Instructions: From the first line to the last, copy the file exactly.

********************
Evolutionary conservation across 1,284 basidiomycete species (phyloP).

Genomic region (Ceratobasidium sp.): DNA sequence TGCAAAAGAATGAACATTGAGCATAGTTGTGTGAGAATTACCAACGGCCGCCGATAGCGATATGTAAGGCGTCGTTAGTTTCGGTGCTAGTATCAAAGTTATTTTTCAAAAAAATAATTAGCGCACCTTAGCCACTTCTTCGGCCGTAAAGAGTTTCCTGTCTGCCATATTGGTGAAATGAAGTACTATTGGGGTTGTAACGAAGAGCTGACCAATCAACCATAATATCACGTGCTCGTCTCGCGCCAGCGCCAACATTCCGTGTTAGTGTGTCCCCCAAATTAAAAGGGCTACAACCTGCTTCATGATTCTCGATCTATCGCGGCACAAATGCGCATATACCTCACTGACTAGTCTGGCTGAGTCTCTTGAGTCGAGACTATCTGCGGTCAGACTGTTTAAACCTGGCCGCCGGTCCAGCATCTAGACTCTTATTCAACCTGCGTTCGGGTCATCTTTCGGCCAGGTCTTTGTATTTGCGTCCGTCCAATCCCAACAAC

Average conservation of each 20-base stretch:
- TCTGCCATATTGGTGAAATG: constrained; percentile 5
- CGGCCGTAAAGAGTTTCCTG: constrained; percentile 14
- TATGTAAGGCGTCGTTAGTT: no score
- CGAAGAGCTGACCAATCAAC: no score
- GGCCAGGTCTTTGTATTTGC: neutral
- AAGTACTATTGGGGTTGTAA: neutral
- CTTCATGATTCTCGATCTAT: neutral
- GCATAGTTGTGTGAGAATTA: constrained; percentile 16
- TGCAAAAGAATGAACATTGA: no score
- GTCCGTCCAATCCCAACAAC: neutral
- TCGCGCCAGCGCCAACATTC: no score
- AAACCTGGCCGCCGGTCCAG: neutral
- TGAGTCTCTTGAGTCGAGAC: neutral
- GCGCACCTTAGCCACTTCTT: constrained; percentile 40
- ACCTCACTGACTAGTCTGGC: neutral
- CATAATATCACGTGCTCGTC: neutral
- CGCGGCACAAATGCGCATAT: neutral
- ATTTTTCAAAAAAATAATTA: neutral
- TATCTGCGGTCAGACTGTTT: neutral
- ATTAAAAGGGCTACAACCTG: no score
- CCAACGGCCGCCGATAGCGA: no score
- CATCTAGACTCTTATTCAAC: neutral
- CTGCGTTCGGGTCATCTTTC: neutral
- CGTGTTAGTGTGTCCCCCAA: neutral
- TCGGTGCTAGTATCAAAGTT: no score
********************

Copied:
Evolutionary conservation across 1,284 basidiomycete species (phyloP).

Genomic region (Ceratobasidium sp.): DNA sequence TGCAAAAGAATGAACATTGAGCATAGTTGTGTGAGAATTACCAACGGCCGCCGATAGCGATATGTAAGGCGTCGTTAGTTTCGGTGCTAGTATCAAAGTTATTTTTCAAAAAAATAATTAGCGCACCTTAGCCACTTCTTCGGCCGTAAAGAGTTTCCTGTCTGCCATATTGGTGAAATGAAGTACTATTGGGGTTGTAACGAAGAGCTGACCAATCAACCATAATATCACGTGCTCGTCTCGCGCCAGCGCCAACATTCCGTGTTAGTGTGTCCCCCAAATTAAAAGGGCTACAACCTGCTTCATGATTCTCGATCTATCGCGGCACAAATGCGCATATACCTCACTGACTAGTCTGGCTGAGTCTCTTGAGTCGAGACTATCTGCGGTCAGACTGTTTAAACCTGGCCGCCGGTCCAGCATCTAGACTCTTATTCAACCTGCGTTCGGGTCATCTTTCGGCCAGGTCTTTGTATTTGCGTCCGTCCAATCCCAACAAC

Average conservation of each 20-base stretch:
- TCTGCCATATTGGTGAAATG: constrained; percentile 5
- CGGCCGTAAAGAGTTTCCTG: constrained; percentile 14
- TATGTAAGGCGTCGTTAGTT: no score
- CGAAGAGCTGACCAATCAAC: no score
- GGCCAGGTCTTTGTATTTGC: neutral
- AAGTACTATTGGGGTTGTAA: neutral
- CTTCATGATTCTCGATCTAT: neutral
- GCATAGTTGTGTGAGAATTA: constrained; percentile 16
- TGCAAAAGAATGAACATTGA: no score
- GTCCGTCCAATCCCAACAAC: neutral
- TCGCGCCAGCGCCAACATTC: no score
- AAACCTGGCCGCCGGTCCAG: neutral
- TGAGTCTCTTGAGTCGAGAC: neutral
- GCGCACCTTAGCCACTTCTT: constrained; percentile 40
- ACCTCACTGACTAGTCTGGC: neutral
- CATAATATCACGTGCTCGTC: neutral
- CGCGGCACAAATGCGCATAT: neutral
- ATTTTTCAAAAAAATAATTA: neutral
- TATCTGCGGTCAGACTGTTT: neutral
- ATTAAAAGGGCTACAACCTG: no score
- CCAACGGCCGCCGATAGCGA: no score
- CATCTAGACTCTTATTCAAC: neutral
- CTGCGTTCGGGTCATCTTTC: neutral
- CGTGTTAGTGTGTCCCCCAA: neutral
- TCGGTGCTAGTATCAAAGTT: no score